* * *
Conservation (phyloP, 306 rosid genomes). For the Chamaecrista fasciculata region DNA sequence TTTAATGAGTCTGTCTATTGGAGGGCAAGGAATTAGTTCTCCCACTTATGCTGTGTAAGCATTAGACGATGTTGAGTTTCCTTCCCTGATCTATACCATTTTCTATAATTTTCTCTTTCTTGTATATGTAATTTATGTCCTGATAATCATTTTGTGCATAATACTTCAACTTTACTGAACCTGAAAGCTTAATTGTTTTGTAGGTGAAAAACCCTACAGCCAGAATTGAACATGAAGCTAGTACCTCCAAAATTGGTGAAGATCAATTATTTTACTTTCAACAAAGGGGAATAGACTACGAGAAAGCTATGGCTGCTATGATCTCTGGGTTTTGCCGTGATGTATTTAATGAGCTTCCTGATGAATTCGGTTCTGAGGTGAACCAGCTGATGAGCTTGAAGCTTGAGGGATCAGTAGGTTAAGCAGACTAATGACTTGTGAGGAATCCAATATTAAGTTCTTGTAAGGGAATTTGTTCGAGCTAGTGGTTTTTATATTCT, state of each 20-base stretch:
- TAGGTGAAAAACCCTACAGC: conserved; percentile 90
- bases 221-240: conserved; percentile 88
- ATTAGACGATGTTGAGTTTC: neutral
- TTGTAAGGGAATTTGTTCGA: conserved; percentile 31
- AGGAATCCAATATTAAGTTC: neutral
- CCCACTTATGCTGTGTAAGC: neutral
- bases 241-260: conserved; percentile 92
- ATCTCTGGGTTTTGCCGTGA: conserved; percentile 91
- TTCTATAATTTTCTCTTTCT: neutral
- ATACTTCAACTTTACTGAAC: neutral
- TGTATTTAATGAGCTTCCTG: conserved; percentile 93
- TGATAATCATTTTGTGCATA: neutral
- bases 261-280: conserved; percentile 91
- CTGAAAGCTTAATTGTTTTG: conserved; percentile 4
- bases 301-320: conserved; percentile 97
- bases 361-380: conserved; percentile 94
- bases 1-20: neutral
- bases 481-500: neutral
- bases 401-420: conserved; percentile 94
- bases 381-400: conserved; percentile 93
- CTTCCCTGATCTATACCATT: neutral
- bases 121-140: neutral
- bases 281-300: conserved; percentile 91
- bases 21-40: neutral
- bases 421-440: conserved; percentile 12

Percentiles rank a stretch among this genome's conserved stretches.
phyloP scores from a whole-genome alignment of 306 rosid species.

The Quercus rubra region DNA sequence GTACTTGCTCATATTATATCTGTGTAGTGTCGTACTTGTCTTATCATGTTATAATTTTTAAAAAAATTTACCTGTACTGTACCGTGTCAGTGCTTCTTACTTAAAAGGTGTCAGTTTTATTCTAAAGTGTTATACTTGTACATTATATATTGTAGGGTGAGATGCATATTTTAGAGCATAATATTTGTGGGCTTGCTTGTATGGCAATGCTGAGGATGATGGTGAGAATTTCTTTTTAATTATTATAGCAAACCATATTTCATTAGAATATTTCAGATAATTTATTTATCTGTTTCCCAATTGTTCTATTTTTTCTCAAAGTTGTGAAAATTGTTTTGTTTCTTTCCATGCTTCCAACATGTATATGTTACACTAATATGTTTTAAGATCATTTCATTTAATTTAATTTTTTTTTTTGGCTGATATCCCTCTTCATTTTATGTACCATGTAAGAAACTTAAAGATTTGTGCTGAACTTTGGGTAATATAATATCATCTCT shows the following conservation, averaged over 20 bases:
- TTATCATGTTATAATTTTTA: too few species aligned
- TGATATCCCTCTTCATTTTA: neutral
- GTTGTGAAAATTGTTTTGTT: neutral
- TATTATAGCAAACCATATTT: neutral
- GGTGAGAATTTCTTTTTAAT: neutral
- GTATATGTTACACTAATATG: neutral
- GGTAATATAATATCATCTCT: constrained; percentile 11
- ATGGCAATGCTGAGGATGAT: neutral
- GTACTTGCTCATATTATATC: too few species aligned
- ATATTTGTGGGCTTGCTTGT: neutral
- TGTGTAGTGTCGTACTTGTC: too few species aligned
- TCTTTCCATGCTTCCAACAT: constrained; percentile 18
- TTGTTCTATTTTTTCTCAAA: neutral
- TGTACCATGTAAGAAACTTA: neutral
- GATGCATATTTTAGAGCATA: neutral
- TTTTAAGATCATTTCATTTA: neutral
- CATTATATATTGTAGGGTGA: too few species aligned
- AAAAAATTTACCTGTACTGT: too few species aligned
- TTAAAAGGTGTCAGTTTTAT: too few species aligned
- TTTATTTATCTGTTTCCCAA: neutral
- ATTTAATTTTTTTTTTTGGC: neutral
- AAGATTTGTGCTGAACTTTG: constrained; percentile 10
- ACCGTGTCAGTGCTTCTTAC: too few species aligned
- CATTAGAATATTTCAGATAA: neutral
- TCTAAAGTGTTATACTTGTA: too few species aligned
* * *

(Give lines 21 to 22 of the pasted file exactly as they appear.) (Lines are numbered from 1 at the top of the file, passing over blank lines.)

- bases 381-400: conserved; percentile 93
- CTTCCCTGATCTATACCATT: neutral